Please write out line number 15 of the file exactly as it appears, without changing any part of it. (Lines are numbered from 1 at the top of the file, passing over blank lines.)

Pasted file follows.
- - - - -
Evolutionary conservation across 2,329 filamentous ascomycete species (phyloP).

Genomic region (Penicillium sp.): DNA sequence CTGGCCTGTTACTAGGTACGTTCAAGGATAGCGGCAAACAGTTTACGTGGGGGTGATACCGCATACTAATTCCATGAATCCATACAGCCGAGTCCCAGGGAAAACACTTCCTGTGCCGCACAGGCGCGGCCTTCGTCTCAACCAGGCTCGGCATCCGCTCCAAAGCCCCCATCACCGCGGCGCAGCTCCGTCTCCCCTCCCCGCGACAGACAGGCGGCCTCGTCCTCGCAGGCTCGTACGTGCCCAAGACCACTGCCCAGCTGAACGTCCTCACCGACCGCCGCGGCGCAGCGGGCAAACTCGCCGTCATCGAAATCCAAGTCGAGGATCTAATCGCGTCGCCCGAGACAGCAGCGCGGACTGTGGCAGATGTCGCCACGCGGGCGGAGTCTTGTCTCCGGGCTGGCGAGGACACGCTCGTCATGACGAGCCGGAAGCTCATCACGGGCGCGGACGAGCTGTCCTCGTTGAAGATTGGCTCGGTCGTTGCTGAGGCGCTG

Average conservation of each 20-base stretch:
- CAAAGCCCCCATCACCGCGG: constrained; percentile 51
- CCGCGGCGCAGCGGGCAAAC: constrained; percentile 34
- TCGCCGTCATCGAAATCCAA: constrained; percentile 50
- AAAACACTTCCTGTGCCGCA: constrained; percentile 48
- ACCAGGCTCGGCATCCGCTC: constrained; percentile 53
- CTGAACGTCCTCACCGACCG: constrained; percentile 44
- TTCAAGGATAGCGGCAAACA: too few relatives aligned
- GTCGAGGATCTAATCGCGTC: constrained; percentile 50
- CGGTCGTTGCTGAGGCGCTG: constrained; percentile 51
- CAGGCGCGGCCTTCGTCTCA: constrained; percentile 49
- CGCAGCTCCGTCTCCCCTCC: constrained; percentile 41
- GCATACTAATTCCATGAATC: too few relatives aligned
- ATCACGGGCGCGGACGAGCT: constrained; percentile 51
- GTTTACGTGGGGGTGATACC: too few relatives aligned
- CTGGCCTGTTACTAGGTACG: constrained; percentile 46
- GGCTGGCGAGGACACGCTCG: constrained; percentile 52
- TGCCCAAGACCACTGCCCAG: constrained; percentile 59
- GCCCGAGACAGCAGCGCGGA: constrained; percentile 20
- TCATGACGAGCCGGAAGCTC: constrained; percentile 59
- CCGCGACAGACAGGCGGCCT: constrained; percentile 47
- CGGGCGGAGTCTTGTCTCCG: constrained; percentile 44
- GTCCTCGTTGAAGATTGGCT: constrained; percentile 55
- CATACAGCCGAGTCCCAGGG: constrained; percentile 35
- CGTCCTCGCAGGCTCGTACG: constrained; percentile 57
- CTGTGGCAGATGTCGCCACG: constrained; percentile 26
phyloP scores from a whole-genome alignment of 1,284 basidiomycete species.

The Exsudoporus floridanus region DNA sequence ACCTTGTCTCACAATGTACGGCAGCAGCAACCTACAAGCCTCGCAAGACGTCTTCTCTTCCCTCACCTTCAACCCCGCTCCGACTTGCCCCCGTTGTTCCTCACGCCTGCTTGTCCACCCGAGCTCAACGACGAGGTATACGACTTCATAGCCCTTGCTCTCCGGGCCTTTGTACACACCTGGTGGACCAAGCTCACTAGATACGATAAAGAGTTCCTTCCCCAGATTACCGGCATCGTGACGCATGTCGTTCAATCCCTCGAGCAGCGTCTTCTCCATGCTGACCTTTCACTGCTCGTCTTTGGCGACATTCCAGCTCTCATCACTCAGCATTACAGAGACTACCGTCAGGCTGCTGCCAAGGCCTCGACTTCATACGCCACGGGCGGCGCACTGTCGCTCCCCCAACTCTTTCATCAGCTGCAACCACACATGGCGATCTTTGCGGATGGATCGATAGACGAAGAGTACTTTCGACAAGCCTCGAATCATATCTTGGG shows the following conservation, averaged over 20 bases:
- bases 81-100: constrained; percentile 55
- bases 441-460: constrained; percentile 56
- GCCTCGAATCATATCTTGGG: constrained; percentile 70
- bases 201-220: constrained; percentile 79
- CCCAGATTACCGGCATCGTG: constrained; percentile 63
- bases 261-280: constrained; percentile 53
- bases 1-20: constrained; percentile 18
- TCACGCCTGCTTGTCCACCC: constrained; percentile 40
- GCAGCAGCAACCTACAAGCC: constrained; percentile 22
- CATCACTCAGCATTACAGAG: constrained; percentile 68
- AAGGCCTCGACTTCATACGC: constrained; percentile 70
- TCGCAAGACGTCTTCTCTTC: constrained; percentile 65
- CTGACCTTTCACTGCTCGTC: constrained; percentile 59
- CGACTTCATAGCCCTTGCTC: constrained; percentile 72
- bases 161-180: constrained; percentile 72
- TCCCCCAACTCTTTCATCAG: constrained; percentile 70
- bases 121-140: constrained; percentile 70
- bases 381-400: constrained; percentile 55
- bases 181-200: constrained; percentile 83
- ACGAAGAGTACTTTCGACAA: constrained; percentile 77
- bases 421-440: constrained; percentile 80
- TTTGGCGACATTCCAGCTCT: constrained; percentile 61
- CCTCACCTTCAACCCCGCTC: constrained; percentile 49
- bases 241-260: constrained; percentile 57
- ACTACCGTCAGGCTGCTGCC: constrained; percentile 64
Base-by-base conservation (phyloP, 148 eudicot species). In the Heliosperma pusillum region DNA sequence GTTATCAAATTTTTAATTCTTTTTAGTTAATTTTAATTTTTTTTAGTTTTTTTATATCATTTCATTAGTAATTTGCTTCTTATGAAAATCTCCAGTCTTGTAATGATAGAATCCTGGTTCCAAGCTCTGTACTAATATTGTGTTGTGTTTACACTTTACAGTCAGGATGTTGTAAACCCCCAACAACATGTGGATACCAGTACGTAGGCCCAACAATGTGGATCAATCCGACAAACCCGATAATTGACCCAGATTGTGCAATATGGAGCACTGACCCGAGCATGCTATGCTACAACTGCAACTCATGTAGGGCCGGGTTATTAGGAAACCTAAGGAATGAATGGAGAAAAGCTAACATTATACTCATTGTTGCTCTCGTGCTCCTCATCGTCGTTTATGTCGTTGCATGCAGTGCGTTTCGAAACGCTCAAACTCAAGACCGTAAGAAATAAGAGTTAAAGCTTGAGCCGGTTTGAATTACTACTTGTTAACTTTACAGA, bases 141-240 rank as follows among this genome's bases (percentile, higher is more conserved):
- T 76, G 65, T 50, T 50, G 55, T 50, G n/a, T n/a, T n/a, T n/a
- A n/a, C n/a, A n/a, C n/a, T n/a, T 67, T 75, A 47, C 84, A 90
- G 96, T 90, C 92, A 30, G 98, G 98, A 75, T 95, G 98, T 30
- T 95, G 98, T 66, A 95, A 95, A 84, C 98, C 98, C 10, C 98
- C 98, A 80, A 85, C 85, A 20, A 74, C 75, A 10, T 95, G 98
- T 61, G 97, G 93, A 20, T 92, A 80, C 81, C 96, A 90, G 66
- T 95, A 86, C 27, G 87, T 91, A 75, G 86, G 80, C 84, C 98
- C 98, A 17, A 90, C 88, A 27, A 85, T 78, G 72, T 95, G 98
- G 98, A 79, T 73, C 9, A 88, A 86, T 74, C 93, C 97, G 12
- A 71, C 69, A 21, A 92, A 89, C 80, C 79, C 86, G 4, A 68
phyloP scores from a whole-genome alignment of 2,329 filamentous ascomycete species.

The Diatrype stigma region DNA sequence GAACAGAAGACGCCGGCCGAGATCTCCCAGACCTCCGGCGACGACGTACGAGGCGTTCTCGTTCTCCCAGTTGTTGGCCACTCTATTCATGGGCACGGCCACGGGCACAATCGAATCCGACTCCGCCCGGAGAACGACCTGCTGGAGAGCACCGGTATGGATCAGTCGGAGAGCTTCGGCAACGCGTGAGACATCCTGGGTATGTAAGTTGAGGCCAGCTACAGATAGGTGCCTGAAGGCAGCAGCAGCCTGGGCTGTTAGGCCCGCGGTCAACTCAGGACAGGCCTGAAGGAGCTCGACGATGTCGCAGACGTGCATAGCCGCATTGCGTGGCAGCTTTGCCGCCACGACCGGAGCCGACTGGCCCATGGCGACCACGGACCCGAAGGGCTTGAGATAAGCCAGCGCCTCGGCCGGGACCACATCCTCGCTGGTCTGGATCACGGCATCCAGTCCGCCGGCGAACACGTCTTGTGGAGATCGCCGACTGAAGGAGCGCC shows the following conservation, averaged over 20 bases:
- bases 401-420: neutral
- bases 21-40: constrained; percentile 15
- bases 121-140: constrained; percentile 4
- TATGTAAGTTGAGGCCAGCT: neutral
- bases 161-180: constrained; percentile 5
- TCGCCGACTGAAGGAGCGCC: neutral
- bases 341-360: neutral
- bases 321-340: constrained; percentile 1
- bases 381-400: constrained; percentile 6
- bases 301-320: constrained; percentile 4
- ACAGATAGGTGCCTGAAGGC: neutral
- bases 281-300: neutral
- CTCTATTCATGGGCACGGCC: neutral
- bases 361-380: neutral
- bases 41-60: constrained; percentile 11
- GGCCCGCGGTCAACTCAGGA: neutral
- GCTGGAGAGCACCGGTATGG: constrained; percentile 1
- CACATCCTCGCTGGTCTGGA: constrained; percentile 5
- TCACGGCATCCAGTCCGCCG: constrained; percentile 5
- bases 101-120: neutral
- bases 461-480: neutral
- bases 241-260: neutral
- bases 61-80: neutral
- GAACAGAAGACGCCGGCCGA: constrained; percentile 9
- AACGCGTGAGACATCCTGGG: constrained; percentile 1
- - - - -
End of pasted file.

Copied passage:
- GCATACTAATTCCATGAATC: too few relatives aligned